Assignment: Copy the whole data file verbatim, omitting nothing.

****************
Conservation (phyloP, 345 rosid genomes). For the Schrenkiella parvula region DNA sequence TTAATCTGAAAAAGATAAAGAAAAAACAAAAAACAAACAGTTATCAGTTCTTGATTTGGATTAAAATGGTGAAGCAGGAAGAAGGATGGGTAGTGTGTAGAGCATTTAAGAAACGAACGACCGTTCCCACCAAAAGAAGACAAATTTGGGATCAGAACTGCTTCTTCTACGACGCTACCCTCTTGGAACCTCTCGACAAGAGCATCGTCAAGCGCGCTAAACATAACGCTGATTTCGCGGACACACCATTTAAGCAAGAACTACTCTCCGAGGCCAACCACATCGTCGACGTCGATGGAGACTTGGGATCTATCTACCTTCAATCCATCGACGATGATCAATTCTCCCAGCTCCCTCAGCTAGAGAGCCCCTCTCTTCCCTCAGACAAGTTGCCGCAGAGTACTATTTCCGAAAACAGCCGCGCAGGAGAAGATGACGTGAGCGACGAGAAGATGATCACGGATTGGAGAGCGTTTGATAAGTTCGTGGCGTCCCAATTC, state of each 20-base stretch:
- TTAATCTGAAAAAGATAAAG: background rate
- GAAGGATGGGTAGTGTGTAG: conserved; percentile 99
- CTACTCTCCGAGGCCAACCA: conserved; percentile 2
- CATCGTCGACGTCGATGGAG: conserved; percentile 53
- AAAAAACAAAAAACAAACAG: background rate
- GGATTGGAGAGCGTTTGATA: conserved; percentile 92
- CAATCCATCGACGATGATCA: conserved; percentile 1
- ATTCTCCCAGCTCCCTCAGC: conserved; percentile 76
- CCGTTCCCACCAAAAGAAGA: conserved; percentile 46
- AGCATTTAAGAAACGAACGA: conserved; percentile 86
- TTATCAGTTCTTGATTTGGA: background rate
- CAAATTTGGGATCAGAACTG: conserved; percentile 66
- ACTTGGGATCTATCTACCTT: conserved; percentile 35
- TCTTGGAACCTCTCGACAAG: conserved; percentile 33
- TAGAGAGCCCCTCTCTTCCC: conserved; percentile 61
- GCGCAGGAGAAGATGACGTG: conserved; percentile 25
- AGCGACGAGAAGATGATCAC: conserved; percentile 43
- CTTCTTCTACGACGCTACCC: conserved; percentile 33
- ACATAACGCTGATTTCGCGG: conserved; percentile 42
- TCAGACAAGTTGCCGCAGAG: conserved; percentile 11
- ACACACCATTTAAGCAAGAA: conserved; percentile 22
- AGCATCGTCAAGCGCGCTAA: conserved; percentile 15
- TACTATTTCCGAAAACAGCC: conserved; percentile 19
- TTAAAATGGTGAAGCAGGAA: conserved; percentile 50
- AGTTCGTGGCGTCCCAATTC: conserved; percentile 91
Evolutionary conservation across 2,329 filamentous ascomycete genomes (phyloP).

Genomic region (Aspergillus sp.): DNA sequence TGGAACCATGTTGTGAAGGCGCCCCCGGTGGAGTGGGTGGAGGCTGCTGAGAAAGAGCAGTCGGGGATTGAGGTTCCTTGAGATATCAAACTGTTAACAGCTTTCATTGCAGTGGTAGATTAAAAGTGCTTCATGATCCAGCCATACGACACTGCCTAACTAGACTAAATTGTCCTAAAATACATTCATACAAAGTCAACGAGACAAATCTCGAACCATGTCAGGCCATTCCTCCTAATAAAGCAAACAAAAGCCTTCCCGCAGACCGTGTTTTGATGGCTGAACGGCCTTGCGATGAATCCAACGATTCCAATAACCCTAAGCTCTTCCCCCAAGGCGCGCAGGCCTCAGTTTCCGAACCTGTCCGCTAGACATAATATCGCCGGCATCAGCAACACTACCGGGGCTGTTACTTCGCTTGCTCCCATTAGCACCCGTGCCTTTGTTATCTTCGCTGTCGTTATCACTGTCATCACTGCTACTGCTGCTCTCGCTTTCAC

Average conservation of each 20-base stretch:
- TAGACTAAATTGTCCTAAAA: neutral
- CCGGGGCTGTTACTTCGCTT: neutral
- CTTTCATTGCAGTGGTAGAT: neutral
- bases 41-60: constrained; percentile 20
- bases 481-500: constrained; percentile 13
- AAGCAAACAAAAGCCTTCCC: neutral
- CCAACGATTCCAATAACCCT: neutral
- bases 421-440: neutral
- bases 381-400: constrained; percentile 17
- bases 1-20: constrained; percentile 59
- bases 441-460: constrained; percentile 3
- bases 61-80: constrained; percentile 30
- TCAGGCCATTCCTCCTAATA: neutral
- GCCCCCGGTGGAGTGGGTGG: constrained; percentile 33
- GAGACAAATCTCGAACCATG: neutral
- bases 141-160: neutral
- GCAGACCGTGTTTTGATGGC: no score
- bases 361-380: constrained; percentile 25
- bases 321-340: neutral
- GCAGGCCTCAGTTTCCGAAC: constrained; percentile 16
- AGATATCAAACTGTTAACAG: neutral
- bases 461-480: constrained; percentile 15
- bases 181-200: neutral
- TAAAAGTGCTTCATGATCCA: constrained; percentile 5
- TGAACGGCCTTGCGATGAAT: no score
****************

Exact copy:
Conservation (phyloP, 345 rosid genomes). For the Schrenkiella parvula region DNA sequence TTAATCTGAAAAAGATAAAGAAAAAACAAAAAACAAACAGTTATCAGTTCTTGATTTGGATTAAAATGGTGAAGCAGGAAGAAGGATGGGTAGTGTGTAGAGCATTTAAGAAACGAACGACCGTTCCCACCAAAAGAAGACAAATTTGGGATCAGAACTGCTTCTTCTACGACGCTACCCTCTTGGAACCTCTCGACAAGAGCATCGTCAAGCGCGCTAAACATAACGCTGATTTCGCGGACACACCATTTAAGCAAGAACTACTCTCCGAGGCCAACCACATCGTCGACGTCGATGGAGACTTGGGATCTATCTACCTTCAATCCATCGACGATGATCAATTCTCCCAGCTCCCTCAGCTAGAGAGCCCCTCTCTTCCCTCAGACAAGTTGCCGCAGAGTACTATTTCCGAAAACAGCCGCGCAGGAGAAGATGACGTGAGCGACGAGAAGATGATCACGGATTGGAGAGCGTTTGATAAGTTCGTGGCGTCCCAATTC, state of each 20-base stretch:
- TTAATCTGAAAAAGATAAAG: background rate
- GAAGGATGGGTAGTGTGTAG: conserved; percentile 99
- CTACTCTCCGAGGCCAACCA: conserved; percentile 2
- CATCGTCGACGTCGATGGAG: conserved; percentile 53
- AAAAAACAAAAAACAAACAG: background rate
- GGATTGGAGAGCGTTTGATA: conserved; percentile 92
- CAATCCATCGACGATGATCA: conserved; percentile 1
- ATTCTCCCAGCTCCCTCAGC: conserved; percentile 76
- CCGTTCCCACCAAAAGAAGA: conserved; percentile 46
- AGCATTTAAGAAACGAACGA: conserved; percentile 86
- TTATCAGTTCTTGATTTGGA: background rate
- CAAATTTGGGATCAGAACTG: conserved; percentile 66
- ACTTGGGATCTATCTACCTT: conserved; percentile 35
- TCTTGGAACCTCTCGACAAG: conserved; percentile 33
- TAGAGAGCCCCTCTCTTCCC: conserved; percentile 61
- GCGCAGGAGAAGATGACGTG: conserved; percentile 25
- AGCGACGAGAAGATGATCAC: conserved; percentile 43
- CTTCTTCTACGACGCTACCC: conserved; percentile 33
- ACATAACGCTGATTTCGCGG: conserved; percentile 42
- TCAGACAAGTTGCCGCAGAG: conserved; percentile 11
- ACACACCATTTAAGCAAGAA: conserved; percentile 22
- AGCATCGTCAAGCGCGCTAA: conserved; percentile 15
- TACTATTTCCGAAAACAGCC: conserved; percentile 19
- TTAAAATGGTGAAGCAGGAA: conserved; percentile 50
- AGTTCGTGGCGTCCCAATTC: conserved; percentile 91
Evolutionary conservation across 2,329 filamentous ascomycete genomes (phyloP).

Genomic region (Aspergillus sp.): DNA sequence TGGAACCATGTTGTGAAGGCGCCCCCGGTGGAGTGGGTGGAGGCTGCTGAGAAAGAGCAGTCGGGGATTGAGGTTCCTTGAGATATCAAACTGTTAACAGCTTTCATTGCAGTGGTAGATTAAAAGTGCTTCATGATCCAGCCATACGACACTGCCTAACTAGACTAAATTGTCCTAAAATACATTCATACAAAGTCAACGAGACAAATCTCGAACCATGTCAGGCCATTCCTCCTAATAAAGCAAACAAAAGCCTTCCCGCAGACCGTGTTTTGATGGCTGAACGGCCTTGCGATGAATCCAACGATTCCAATAACCCTAAGCTCTTCCCCCAAGGCGCGCAGGCCTCAGTTTCCGAACCTGTCCGCTAGACATAATATCGCCGGCATCAGCAACACTACCGGGGCTGTTACTTCGCTTGCTCCCATTAGCACCCGTGCCTTTGTTATCTTCGCTGTCGTTATCACTGTCATCACTGCTACTGCTGCTCTCGCTTTCAC

Average conservation of each 20-base stretch:
- TAGACTAAATTGTCCTAAAA: neutral
- CCGGGGCTGTTACTTCGCTT: neutral
- CTTTCATTGCAGTGGTAGAT: neutral
- bases 41-60: constrained; percentile 20
- bases 481-500: constrained; percentile 13
- AAGCAAACAAAAGCCTTCCC: neutral
- CCAACGATTCCAATAACCCT: neutral
- bases 421-440: neutral
- bases 381-400: constrained; percentile 17
- bases 1-20: constrained; percentile 59
- bases 441-460: constrained; percentile 3
- bases 61-80: constrained; percentile 30
- TCAGGCCATTCCTCCTAATA: neutral
- GCCCCCGGTGGAGTGGGTGG: constrained; percentile 33
- GAGACAAATCTCGAACCATG: neutral
- bases 141-160: neutral
- GCAGACCGTGTTTTGATGGC: no score
- bases 361-380: constrained; percentile 25
- bases 321-340: neutral
- GCAGGCCTCAGTTTCCGAAC: constrained; percentile 16
- AGATATCAAACTGTTAACAG: neutral
- bases 461-480: constrained; percentile 15
- bases 181-200: neutral
- TAAAAGTGCTTCATGATCCA: constrained; percentile 5
- TGAACGGCCTTGCGATGAAT: no score